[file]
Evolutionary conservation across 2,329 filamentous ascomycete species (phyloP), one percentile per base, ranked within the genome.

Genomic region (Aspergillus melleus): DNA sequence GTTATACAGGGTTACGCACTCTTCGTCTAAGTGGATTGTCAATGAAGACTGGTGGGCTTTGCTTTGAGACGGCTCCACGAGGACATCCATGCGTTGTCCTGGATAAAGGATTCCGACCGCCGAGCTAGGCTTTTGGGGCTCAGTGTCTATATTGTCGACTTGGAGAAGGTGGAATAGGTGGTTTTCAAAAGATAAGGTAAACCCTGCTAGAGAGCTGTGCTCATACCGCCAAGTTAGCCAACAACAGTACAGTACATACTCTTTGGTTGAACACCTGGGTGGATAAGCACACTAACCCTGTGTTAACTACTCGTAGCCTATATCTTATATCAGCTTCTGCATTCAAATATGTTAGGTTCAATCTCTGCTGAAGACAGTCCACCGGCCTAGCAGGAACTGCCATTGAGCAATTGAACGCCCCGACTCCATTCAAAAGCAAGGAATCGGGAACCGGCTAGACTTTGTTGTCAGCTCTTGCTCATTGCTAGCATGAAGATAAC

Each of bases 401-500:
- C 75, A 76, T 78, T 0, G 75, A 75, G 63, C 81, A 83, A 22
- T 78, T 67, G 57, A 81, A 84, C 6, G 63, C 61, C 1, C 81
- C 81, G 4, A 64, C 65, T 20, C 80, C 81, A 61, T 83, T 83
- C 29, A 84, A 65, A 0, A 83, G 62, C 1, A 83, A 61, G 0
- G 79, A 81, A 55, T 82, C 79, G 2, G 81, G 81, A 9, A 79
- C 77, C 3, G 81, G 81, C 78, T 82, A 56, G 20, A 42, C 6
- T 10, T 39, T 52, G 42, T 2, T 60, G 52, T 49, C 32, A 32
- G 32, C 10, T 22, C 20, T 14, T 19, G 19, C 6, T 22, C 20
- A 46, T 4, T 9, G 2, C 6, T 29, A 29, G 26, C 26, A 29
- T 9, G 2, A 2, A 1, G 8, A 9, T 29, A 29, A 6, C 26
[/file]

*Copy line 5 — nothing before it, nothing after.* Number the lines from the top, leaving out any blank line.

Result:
- T 78, T 67, G 57, A 81, A 84, C 6, G 63, C 61, C 1, C 81